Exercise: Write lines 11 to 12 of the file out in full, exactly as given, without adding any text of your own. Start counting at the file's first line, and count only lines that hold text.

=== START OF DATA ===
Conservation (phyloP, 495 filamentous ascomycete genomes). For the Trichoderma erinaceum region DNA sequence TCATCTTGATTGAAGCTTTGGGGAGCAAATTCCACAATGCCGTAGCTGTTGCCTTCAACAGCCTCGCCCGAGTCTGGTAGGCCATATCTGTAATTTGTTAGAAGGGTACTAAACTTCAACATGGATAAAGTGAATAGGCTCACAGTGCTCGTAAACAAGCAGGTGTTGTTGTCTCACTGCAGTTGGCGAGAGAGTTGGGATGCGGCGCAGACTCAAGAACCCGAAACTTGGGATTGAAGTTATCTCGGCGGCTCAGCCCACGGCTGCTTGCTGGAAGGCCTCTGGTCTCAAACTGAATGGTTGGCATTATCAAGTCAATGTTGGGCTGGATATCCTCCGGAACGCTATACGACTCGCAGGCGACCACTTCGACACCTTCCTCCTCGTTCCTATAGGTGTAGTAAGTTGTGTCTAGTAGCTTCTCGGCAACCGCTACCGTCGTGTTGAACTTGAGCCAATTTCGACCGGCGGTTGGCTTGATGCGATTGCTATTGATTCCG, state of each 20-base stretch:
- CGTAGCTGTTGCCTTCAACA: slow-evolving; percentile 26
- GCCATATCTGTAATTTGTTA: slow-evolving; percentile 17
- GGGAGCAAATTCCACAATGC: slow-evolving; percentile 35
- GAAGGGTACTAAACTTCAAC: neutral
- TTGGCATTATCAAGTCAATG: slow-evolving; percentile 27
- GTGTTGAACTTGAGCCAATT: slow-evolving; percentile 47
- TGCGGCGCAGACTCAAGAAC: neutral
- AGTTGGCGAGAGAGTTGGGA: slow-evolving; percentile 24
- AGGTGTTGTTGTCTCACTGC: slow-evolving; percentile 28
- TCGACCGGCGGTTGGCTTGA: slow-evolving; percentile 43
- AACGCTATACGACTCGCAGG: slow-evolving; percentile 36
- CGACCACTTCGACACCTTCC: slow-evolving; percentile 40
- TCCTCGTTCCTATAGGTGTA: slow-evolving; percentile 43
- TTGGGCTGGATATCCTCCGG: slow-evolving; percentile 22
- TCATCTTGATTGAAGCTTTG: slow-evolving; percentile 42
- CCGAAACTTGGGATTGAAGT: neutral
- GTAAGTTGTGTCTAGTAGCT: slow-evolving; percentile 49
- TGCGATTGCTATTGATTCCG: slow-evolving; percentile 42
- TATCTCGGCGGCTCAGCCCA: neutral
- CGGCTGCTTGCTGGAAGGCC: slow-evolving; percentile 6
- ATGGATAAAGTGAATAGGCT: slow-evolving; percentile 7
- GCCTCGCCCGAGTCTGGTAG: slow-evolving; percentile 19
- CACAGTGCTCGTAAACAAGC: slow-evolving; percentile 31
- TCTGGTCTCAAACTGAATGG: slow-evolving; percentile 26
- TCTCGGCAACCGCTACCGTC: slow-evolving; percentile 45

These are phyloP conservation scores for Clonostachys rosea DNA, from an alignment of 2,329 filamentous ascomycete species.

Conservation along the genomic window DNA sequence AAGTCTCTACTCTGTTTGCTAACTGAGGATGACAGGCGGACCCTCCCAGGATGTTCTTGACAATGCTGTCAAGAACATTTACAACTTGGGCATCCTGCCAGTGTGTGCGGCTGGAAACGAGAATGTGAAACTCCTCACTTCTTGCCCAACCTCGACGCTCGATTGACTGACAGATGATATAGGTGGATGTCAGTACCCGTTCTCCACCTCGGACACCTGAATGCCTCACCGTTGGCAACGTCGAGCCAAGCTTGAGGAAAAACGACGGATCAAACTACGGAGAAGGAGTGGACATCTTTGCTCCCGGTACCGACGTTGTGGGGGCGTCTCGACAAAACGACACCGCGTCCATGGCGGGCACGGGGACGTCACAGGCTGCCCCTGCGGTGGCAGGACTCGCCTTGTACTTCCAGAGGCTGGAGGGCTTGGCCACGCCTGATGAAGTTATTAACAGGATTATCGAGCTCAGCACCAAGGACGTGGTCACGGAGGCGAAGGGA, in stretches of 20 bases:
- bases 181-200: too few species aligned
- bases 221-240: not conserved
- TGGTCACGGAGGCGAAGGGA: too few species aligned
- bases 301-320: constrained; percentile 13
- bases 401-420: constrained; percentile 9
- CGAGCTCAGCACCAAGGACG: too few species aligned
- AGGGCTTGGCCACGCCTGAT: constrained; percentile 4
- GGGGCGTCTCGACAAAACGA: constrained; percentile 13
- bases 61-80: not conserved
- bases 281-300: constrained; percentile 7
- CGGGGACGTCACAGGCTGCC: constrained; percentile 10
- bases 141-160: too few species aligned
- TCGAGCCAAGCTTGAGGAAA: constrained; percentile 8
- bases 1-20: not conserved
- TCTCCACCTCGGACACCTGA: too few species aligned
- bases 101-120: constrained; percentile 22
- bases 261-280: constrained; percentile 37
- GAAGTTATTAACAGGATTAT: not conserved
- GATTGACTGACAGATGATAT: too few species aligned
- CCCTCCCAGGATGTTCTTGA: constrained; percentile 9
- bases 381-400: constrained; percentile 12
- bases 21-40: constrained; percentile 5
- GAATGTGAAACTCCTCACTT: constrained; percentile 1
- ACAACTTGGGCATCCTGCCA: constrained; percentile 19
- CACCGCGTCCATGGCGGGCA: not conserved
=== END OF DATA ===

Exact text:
- TCGACCGGCGGTTGGCTTGA: slow-evolving; percentile 43
- AACGCTATACGACTCGCAGG: slow-evolving; percentile 36